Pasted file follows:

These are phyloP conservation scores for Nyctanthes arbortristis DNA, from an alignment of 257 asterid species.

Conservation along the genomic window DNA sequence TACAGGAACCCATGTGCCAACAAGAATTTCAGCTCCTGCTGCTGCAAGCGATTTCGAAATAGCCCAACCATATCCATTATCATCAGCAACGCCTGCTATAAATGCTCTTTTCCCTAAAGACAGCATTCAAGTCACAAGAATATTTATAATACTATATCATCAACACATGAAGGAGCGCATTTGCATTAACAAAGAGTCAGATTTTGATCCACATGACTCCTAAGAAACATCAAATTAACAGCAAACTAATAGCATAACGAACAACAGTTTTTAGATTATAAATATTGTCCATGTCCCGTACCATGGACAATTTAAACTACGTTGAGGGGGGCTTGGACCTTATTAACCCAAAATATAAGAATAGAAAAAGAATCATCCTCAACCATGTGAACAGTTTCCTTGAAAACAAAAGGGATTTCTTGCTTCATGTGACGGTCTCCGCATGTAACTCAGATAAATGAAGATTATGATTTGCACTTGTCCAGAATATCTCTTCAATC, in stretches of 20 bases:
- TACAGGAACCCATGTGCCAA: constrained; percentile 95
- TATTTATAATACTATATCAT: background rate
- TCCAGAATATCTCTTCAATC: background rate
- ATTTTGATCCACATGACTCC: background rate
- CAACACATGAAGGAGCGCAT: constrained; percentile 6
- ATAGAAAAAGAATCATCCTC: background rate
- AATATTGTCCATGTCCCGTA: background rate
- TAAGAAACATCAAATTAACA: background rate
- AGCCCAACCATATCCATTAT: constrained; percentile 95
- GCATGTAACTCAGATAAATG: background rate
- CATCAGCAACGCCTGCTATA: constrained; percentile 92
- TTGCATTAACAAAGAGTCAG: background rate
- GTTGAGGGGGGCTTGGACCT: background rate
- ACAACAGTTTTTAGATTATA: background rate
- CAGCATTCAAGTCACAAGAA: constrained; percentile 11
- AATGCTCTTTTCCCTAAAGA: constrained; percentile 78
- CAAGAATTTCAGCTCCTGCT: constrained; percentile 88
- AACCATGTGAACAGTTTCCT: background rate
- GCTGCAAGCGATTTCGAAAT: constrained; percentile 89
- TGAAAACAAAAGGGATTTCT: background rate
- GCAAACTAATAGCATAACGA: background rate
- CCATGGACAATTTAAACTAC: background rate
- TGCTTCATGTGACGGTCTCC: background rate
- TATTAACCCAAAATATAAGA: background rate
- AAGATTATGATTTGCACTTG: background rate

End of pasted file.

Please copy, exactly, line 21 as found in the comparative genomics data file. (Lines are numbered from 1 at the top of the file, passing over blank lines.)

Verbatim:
- GCTGCAAGCGATTTCGAAAT: constrained; percentile 89